This isn’t the end of the office market – it’s the start of a new one
17th May 2021
Like many other cities, the Nottingham’s office market has been in a difficult place like many other cities for the past 12 months, with working practices and new mindsets having brought forward years’ worth of change in a noticeably short spell.
Decision-makers and employees agree that the office environment now plays a decisive role within the organisation of their company. The recent loosening and tightening of restrictions have shown the limits of remote working.
With the reopening of non-essential retail, gyms and hairdressers a few weeks ago, we have finally started to see some confidence and some semblance of normality returning to the office market.
The “new normal” of home working means that office space has to be re-imagined, providing attractive, welcoming, safe and interesting space to encourage workers to return. Landlords need to have the same attitude; embrace your existing or new tenants, collaborate, create brilliant working environments. Be flexible, listen and work with them. Office space must encourage safe, human contact for employees to collaborate, problem solve and evolve.
Covid-19 brought unprecedented challenges, home working and infrequent office visits didn’t maintain any sense of corporate culture. The elixir of being back in the office with colleagues cannot be replicated.
The office market isn’t obsolete, the old style of working is. This is why we need to repurpose space; pivoting to create more collaborative, dynamic areas and flexible office layouts to accommodate the new change. Landlords and tenants alike need to focus on how to reinvent the physical space, alongside the new mindset.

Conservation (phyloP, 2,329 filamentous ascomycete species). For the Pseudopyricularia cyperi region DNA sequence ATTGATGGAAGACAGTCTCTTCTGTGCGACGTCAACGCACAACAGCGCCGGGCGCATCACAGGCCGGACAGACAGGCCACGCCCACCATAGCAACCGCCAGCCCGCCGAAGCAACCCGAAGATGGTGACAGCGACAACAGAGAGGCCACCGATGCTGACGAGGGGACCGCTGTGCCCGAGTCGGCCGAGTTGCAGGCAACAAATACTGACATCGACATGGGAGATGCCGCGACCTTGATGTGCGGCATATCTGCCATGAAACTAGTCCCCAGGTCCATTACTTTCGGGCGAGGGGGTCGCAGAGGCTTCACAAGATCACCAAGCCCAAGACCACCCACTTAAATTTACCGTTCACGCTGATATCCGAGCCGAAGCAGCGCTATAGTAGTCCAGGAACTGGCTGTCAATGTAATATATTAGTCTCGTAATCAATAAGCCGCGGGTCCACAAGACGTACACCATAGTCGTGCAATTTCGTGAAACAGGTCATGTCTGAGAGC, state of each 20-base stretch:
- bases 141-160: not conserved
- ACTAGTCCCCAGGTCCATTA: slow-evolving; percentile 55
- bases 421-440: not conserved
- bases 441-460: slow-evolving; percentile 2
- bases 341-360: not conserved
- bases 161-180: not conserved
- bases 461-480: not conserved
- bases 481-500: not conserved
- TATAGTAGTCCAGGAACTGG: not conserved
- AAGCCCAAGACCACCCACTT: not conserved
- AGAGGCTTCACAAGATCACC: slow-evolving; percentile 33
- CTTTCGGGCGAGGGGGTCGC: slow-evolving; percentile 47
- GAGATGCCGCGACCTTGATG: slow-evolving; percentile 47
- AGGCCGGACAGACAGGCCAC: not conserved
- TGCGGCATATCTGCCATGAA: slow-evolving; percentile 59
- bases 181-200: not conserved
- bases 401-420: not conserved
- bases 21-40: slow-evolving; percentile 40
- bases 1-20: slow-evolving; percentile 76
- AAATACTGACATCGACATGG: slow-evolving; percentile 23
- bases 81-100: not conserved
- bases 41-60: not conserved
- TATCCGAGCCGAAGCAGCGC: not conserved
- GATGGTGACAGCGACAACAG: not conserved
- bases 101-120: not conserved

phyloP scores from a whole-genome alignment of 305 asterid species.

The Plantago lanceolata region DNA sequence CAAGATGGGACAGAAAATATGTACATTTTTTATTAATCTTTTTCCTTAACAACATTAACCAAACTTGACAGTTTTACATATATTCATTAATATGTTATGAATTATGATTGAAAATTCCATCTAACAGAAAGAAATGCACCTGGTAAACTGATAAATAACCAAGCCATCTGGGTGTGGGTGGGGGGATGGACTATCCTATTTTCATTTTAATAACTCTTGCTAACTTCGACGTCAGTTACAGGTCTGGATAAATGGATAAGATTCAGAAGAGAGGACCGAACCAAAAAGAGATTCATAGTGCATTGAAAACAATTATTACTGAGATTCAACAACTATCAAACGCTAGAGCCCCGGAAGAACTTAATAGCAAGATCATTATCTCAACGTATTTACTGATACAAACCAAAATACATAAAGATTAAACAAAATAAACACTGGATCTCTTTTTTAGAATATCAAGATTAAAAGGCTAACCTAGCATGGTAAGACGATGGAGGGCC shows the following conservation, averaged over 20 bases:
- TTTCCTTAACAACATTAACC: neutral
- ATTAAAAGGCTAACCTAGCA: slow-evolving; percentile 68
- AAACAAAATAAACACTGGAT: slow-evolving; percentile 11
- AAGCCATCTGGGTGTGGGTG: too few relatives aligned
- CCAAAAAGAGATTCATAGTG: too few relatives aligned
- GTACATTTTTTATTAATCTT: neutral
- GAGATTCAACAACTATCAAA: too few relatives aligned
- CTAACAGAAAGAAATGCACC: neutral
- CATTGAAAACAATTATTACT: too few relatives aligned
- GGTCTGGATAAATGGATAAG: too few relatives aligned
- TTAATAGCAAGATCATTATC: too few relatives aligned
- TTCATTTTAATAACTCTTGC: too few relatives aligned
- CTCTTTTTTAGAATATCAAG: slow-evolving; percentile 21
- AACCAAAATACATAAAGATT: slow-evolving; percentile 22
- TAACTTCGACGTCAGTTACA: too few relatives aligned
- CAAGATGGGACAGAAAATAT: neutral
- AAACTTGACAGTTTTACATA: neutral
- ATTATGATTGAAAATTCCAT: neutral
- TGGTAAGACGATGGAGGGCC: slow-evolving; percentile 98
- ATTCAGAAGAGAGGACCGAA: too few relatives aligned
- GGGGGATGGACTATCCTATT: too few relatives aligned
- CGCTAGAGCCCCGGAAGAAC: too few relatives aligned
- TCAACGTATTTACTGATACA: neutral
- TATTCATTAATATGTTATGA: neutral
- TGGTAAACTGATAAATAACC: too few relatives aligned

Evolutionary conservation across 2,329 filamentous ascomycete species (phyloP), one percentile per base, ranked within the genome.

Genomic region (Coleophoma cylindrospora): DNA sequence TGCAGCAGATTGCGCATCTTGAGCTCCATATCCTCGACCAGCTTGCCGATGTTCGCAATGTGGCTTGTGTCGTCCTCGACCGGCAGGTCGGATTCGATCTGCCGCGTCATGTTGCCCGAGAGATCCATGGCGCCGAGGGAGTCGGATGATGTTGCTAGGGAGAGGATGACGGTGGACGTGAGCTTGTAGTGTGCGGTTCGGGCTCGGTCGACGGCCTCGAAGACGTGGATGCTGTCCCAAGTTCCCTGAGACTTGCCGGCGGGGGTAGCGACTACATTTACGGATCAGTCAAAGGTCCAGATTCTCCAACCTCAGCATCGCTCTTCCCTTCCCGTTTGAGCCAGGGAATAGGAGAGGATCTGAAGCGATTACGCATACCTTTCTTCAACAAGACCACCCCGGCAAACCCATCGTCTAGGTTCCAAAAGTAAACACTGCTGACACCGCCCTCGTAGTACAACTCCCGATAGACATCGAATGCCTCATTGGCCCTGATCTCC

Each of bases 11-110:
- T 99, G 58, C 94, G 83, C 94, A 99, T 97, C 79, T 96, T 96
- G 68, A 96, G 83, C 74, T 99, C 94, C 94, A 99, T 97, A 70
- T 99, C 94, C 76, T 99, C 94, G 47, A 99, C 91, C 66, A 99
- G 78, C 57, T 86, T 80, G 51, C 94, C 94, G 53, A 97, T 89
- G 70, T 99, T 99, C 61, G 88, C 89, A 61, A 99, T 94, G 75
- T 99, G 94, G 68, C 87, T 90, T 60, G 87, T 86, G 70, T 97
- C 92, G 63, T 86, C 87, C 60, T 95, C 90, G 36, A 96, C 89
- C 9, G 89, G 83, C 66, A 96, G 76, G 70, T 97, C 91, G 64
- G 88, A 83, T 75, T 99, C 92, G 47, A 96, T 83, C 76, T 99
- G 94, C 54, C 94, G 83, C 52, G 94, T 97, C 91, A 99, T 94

NG has seen significant improvement in enquiries since the start of April with deals being done on- and off-market, but the common factor is tenants want quality. Unloved, tired space will no longer satisfy. The worry is: a recent poll revealed a large percentage of corporate city centre occupiers want to leave or review existing spaces and look to downsize. Will the market be saturated at some point? Who knows?
Landlords and developers who are dialled in to this change of mindset will benefit. Those, who aren’t, will face obvious consequences. A great example of adapting space to accommodate the new office market is 30-34 Hounds Gate, where a front foot landlord took the opportunity to transform tired, 1980s space into 21st Century office with brilliant results. This calculated risk which has been successful, with 17,000 sq ft let to a single occupier, accounting for one of the largest Nottingham city centre office deals in 2020. Plans are in hand to complete the next phase of a further 10,000 sq ft. Repurposing the space has repositioned the building in the market and in the mind of occupiers.
Smaller spaces with bigger personalities are in an even stronger position to absorb the downsizing of large firms as well as embracing new ventures. We have space throughout the Lace Market, The Ropewalk and in other great city centre locations that do just this. Contact the NG team if you are looking for space, or unsure about your next move or future plans.
“This isn’t the end of the office market, it is the start of a new one”.